O’Shaughnessy observed that treatment with cannabis resin caused normalisation of the patient’s greatly elevated pulse rate, reduced spasms and perspiration, and calmed anxiety and excitation. It also allowed consumption of food and liquids. However, after four days of treatment the patient became comatose and died, although ‘without further struggle’.
John Ruxton, M.B.
In 1874, British Army Surgeon John Ruxton documented a case of a five-year-old boy who began to exhibit symptoms of rabies one month after being bitten by a dog. The disease had already reached an advanced stage, with the child experiencing severe convulsions, fever, delirium, and hydrophobia. But he treated the child with ‘a tincture of cannabis Indica’ and despite treatment being given so late, the child apparently made a full recovery after nine days.
After administration of cannabis tincture, the child would typically fall into a deep sleep and would awake with clear improvements to his condition. After the first dose, the delirium and convulsions were reduced. After the second, the child was able to ingest milk and broth, and after the third, he was free from symptoms, although he remained weak and drowsy. He was restored to full health over the course of the following week; four years later, he remained in good health.
Ruxton noted that use of cannabis was intended as a palliative measure only. He expressed his surprise at the child’s recovery to the extent of questioning his initial diagnosis, due to the rabies’ universal lethality at the time (just eleven years prior to introduction of the first vaccine).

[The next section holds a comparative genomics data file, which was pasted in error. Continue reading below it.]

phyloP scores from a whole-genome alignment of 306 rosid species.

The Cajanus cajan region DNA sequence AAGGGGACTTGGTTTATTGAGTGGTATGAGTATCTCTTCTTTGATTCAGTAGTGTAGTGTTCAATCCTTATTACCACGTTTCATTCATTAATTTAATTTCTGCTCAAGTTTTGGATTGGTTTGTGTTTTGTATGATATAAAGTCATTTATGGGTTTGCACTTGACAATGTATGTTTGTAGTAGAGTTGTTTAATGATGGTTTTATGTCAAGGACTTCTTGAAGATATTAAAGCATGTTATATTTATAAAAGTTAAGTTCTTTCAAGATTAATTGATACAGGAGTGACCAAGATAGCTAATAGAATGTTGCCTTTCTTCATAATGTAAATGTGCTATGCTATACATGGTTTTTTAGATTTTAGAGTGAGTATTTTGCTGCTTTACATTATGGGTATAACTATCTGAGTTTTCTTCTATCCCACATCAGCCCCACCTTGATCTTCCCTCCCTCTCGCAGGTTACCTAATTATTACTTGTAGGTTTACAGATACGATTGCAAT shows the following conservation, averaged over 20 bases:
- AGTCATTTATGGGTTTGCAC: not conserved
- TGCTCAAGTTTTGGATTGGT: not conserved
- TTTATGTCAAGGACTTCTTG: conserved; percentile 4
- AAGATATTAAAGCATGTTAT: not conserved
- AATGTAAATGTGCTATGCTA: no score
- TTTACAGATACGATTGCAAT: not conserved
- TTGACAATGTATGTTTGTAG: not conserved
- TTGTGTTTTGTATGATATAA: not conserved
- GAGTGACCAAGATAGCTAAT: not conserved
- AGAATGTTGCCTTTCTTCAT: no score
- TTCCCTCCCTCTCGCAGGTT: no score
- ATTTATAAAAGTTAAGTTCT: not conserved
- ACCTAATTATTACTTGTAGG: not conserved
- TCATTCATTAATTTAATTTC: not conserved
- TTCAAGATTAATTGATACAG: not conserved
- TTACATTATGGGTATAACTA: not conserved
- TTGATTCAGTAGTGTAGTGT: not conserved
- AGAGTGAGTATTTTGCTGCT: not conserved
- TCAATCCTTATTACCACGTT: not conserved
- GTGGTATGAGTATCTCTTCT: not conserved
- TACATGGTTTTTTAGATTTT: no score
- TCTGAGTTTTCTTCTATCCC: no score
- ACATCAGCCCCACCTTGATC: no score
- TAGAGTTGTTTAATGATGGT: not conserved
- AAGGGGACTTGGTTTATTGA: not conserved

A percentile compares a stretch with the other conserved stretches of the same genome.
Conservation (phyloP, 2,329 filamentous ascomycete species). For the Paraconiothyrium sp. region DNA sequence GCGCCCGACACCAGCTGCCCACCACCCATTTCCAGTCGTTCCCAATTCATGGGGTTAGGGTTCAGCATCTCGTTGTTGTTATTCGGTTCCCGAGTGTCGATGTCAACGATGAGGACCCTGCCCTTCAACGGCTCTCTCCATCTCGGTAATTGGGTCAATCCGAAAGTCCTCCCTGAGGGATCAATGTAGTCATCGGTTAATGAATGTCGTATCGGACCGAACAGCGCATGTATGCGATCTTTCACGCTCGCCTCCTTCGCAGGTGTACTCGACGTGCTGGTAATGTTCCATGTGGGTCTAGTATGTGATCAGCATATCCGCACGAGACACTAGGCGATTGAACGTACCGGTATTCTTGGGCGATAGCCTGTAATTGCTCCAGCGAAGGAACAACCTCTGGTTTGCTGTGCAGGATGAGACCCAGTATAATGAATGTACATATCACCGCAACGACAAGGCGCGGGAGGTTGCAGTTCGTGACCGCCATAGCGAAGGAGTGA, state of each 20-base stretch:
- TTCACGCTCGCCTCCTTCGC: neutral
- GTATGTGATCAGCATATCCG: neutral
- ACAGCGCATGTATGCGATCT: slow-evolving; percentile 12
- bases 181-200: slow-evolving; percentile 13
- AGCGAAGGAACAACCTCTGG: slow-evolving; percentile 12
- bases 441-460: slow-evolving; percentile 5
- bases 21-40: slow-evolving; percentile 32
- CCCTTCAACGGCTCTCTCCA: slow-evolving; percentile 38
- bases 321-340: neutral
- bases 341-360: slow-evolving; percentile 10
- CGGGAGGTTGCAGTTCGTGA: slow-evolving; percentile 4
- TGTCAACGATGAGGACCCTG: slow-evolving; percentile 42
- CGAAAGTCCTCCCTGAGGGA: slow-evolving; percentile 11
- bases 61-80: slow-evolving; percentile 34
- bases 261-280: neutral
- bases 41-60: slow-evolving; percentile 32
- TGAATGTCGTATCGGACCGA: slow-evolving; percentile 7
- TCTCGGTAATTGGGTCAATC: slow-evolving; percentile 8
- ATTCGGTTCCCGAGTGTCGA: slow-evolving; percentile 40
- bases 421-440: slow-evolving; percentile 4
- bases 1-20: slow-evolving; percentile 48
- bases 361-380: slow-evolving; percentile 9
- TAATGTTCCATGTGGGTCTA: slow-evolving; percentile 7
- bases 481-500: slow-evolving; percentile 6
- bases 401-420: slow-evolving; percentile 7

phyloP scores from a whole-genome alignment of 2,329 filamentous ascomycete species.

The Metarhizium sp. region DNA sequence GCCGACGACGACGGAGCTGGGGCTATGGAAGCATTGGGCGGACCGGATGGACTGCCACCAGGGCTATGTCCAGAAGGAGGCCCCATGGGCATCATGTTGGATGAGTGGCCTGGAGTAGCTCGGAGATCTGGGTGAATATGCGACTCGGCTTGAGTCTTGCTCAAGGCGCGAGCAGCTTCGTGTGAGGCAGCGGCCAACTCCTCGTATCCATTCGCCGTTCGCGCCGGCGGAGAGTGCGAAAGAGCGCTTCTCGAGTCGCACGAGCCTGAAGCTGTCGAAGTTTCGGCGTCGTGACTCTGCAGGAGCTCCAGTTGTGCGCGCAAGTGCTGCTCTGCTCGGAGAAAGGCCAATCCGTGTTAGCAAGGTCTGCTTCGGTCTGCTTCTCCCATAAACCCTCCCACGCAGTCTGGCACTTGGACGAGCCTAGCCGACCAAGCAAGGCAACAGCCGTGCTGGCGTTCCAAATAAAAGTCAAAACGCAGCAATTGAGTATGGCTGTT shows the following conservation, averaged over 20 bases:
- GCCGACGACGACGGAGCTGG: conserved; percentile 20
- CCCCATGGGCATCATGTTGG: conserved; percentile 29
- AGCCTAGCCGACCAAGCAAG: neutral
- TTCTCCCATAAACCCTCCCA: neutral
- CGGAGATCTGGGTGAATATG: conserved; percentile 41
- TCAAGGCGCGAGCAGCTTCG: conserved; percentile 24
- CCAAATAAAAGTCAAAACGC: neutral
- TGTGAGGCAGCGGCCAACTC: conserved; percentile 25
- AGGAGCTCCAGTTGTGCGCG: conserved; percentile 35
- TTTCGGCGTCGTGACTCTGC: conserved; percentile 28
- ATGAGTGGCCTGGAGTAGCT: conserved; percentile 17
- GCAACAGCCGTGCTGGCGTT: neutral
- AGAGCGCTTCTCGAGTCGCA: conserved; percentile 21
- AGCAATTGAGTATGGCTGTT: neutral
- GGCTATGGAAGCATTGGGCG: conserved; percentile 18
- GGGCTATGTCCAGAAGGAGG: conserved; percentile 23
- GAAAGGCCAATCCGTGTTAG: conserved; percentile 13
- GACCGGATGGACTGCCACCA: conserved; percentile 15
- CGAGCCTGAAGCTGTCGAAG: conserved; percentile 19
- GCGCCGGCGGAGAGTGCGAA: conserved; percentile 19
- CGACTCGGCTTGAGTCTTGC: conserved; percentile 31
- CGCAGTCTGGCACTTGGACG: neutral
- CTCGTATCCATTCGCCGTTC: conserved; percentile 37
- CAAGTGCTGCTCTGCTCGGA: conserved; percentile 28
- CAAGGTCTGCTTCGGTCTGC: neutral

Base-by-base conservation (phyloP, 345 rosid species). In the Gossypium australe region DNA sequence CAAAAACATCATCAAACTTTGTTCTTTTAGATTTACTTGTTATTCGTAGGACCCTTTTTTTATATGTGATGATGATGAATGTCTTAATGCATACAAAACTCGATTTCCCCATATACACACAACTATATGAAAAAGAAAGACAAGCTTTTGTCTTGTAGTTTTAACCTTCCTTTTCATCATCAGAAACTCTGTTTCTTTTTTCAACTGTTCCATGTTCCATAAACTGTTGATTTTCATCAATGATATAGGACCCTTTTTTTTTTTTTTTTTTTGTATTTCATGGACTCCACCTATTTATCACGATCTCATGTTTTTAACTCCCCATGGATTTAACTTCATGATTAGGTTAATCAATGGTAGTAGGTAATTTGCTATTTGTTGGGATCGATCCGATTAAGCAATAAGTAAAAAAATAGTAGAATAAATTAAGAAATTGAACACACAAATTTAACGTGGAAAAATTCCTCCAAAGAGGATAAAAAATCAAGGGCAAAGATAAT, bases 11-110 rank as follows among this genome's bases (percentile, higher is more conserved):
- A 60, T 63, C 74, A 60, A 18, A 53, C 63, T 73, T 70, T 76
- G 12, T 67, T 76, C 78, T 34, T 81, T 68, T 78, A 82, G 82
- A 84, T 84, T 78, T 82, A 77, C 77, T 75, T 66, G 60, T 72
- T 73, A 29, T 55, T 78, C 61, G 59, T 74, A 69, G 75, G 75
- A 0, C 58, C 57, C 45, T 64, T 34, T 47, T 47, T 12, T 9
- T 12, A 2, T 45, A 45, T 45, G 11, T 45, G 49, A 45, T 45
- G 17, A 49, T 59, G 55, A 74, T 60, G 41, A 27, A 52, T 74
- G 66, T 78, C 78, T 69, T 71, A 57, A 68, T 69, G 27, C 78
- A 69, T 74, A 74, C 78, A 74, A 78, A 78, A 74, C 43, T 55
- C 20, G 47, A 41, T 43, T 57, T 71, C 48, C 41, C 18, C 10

The characteristic symptoms and case history strongly imply that the diagnosis of rabies was justified. However, it doesn’t appear that Ruxton’s success was replicated by others, and it’s apparently the only documented instance in which cannabis has caused a full recovery. Further research, utilising modern verifiable methods, would be needed to establish its true efficacy.
Could cannabis be effective against rabies?
Cannabis has been repeatedly demonstrated to be effective in management of muscular spasticity and convulsions. As a result, medicinal cannabis is now prescribed for various conditions that cause spasticity or convulsions, including multiple sclerosis, epilepsy and spinal cord injury.